• An investment in a multicarrier shipping system can yield significant savings. It allows you to choose carriers on a cost/performance basis for each package or shipment. There are several systems to choose, but not all of them are carrier independent; in other words, some may favor a specific carrier or have internal business rules that aren’t as flexible as you’d like.

  • You can’t manage what you can’t measure. Considering hiring an audit firm to gather data from all the carriers you use. They’ll ensure that you pay only your negotiated rates, and only for packages that were delivered on time. If you have multiple carriers, an audit firm can consolidate all the data into a single electronic file to review lane and weight segments, seasonality, on-time delivery, and dozens of other measurements that you can use when negotiating future carrier contracts and to ensure that you aren’t overpaying under the terms of your current one.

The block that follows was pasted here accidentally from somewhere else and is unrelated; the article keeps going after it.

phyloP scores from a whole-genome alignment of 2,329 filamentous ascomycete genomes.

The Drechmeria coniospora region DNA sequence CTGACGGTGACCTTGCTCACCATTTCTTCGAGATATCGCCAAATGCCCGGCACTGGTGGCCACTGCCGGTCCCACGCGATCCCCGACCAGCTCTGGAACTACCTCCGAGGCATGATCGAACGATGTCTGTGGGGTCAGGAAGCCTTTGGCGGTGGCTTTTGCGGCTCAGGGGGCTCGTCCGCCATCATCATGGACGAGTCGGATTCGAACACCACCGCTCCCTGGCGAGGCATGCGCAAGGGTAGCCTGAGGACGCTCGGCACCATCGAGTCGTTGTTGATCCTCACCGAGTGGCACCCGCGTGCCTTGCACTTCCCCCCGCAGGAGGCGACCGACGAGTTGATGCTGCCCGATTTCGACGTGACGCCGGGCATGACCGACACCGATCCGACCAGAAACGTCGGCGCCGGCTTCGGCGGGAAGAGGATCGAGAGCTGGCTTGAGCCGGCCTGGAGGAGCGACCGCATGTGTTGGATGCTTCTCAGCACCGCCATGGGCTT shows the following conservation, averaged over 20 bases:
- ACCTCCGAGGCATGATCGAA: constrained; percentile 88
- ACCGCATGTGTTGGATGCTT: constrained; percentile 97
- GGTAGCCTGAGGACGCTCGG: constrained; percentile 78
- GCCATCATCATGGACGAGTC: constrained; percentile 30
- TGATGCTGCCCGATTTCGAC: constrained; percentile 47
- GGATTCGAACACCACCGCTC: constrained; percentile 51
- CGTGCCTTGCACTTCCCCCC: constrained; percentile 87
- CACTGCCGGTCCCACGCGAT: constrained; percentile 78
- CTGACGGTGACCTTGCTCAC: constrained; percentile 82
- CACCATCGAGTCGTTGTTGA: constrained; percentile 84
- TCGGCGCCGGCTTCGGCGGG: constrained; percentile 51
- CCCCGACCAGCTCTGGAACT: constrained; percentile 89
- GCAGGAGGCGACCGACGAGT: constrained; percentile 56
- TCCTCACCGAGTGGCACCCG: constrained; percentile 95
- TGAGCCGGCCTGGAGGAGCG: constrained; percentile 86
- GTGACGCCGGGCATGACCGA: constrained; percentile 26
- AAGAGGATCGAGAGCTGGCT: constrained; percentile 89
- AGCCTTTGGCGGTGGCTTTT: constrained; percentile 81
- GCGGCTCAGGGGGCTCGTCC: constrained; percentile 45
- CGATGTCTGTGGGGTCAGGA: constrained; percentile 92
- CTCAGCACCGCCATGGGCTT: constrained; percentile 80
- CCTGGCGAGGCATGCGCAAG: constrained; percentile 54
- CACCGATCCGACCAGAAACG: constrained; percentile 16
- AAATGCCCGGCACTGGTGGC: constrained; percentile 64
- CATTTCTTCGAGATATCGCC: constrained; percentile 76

• Use history as your guide. Have your carriers provide you with historical reports of the services you’ve used. Ideally you should be able to gather at least two years’ worth of data. Among the types of data to examine are zone reports, which show how much volume you ship to each zone, and geotype reports, which break out what portion of your deliveries go to superrural, rural, suburban, urban, and superurban locales. The carriers typically charge extra for deliveries to superrural and rural addresses, so if they account for a significant portion of your business, you may want to have the waiving or discounting of those fees as a negotiating point.